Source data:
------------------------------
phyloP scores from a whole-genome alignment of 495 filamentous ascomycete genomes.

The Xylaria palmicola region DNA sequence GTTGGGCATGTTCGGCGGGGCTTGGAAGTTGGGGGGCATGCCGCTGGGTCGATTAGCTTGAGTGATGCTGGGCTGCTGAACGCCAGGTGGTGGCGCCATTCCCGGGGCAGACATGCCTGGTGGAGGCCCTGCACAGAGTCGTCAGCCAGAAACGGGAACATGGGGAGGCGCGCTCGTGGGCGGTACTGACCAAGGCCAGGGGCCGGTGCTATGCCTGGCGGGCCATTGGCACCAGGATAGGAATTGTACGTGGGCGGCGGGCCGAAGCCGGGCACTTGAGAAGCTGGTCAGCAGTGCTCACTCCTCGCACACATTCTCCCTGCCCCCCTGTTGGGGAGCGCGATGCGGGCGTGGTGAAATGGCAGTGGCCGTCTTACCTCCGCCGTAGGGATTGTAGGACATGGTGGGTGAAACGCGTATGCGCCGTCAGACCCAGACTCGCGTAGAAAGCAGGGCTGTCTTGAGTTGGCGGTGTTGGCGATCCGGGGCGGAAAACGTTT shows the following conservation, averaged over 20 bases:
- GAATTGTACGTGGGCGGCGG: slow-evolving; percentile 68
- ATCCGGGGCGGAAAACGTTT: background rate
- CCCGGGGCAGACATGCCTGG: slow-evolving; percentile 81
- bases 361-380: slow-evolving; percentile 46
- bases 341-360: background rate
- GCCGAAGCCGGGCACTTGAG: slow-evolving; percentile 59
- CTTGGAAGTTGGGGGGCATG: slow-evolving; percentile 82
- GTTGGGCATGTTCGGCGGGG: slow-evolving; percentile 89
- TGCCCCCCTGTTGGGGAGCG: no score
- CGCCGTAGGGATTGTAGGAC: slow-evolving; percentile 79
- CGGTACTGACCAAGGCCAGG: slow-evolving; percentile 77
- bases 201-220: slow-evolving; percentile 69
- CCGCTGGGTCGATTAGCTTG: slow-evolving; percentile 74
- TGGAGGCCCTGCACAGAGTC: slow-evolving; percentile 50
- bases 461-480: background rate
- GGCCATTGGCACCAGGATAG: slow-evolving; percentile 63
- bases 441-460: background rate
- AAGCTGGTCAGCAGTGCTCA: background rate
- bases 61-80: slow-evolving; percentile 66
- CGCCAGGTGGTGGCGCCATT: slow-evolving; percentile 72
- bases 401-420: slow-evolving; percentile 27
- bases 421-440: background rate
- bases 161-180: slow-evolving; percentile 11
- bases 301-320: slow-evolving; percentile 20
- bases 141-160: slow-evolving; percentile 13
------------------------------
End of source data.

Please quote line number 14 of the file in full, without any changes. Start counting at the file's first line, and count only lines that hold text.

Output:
- bases 201-220: slow-evolving; percentile 69